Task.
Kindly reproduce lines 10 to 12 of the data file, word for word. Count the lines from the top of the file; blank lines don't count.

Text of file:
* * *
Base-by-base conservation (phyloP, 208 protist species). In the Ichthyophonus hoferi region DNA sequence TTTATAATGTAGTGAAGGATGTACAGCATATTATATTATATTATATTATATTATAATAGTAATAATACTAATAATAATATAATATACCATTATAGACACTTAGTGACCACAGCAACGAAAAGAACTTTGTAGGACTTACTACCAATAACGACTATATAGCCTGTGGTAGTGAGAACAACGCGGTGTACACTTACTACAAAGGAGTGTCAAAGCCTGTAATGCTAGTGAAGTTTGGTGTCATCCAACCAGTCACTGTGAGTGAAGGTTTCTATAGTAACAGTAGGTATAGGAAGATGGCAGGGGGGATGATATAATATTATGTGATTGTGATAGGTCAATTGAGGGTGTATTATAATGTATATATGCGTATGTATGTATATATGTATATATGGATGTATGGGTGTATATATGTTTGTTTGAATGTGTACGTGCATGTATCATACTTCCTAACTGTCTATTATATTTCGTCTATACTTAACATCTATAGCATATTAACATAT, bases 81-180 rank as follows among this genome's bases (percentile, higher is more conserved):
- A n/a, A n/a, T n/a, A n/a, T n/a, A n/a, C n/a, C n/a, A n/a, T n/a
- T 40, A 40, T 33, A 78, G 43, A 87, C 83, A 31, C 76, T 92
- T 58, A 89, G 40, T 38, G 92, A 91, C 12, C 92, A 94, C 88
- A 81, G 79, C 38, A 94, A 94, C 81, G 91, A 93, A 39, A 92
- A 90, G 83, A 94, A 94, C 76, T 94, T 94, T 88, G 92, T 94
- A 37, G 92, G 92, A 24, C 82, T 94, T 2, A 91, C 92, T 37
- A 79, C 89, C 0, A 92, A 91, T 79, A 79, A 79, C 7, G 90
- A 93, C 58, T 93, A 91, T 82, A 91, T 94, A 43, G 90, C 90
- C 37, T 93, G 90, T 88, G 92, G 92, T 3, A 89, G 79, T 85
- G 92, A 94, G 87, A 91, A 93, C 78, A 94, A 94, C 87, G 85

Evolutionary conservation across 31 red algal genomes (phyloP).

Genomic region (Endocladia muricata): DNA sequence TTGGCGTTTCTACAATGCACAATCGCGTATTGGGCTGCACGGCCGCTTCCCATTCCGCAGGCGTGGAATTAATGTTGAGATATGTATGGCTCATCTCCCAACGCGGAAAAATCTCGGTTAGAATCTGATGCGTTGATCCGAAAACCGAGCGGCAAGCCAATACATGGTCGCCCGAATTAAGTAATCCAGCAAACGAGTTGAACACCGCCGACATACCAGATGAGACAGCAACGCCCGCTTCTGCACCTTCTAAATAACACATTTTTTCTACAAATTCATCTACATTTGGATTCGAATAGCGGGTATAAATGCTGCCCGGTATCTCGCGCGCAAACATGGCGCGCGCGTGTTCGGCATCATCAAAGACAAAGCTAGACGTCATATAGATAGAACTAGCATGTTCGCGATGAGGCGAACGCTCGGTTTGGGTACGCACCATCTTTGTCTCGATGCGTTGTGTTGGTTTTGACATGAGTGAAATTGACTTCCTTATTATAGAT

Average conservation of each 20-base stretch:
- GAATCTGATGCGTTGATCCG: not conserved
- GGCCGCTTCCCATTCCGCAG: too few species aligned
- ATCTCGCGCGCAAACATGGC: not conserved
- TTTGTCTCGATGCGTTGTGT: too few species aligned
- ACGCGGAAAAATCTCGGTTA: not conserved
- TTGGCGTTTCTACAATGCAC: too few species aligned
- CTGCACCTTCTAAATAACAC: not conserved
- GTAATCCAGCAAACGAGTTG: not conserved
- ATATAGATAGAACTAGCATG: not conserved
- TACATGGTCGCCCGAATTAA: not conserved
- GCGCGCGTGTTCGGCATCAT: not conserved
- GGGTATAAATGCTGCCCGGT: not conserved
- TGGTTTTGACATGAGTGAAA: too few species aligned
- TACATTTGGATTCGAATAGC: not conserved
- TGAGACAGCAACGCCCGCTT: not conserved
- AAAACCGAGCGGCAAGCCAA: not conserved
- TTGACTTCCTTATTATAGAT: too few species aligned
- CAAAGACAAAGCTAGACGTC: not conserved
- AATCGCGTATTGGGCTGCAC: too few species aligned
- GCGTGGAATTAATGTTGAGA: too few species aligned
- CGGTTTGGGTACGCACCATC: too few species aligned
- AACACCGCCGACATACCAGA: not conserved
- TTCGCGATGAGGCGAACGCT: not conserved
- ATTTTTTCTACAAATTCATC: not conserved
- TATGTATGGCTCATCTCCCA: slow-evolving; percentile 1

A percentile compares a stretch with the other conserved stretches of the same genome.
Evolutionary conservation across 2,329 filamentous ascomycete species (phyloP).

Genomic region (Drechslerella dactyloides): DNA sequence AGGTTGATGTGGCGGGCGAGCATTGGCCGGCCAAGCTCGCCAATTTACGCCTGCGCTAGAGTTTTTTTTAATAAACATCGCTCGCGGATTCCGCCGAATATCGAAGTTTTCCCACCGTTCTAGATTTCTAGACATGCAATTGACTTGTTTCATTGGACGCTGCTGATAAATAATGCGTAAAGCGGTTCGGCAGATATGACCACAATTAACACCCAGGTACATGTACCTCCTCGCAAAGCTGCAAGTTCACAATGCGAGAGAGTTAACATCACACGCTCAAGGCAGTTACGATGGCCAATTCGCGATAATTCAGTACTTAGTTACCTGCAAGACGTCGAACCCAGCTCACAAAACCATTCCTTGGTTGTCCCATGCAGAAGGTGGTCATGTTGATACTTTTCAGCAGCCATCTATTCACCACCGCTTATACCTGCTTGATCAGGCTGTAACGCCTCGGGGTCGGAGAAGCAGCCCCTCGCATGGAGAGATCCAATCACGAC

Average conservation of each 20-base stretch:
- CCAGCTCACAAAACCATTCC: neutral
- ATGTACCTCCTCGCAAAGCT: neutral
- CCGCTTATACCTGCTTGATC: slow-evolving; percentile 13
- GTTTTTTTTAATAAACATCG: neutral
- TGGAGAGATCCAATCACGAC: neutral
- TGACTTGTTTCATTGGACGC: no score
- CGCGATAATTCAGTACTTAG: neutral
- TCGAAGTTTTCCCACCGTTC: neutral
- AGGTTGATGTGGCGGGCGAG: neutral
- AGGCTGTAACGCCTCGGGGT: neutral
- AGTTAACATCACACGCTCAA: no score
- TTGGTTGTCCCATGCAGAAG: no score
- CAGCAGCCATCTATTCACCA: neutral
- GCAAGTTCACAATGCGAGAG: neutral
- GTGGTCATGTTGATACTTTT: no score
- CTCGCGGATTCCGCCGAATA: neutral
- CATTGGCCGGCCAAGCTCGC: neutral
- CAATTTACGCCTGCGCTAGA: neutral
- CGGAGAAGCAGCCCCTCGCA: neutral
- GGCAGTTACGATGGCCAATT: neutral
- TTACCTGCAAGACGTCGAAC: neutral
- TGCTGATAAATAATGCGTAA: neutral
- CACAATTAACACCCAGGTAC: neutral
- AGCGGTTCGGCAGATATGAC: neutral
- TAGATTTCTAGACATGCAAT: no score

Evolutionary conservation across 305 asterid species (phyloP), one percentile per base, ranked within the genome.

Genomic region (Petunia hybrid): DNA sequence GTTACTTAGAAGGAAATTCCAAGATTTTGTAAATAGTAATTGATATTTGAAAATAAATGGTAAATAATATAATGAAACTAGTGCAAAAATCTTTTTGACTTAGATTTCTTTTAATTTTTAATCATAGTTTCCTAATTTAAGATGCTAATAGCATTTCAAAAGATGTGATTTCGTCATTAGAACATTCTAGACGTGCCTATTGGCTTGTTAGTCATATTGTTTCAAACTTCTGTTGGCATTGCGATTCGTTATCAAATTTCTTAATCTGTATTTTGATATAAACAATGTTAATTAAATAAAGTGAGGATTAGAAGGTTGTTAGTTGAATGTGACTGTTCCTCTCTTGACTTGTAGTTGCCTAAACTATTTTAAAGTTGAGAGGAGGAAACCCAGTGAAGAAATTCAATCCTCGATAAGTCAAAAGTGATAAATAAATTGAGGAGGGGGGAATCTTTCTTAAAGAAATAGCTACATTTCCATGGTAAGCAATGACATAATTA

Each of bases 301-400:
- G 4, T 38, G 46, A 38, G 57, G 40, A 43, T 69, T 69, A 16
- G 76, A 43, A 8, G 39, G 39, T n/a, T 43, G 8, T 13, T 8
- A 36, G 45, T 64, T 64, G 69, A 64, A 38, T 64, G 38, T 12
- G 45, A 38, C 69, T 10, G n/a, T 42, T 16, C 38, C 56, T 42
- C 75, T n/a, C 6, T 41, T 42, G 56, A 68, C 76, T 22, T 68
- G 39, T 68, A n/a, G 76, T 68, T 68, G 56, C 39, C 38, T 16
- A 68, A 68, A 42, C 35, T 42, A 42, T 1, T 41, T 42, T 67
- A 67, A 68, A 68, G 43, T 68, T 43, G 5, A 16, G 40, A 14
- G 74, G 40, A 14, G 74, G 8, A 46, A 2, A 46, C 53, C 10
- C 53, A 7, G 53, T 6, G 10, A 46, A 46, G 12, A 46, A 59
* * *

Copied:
- C 37, T 93, G 90, T 88, G 92, G 92, T 3, A 89, G 79, T 85
- G 92, A 94, G 87, A 91, A 93, C 78, A 94, A 94, C 87, G 85

Evolutionary conservation across 31 red algal genomes (phyloP).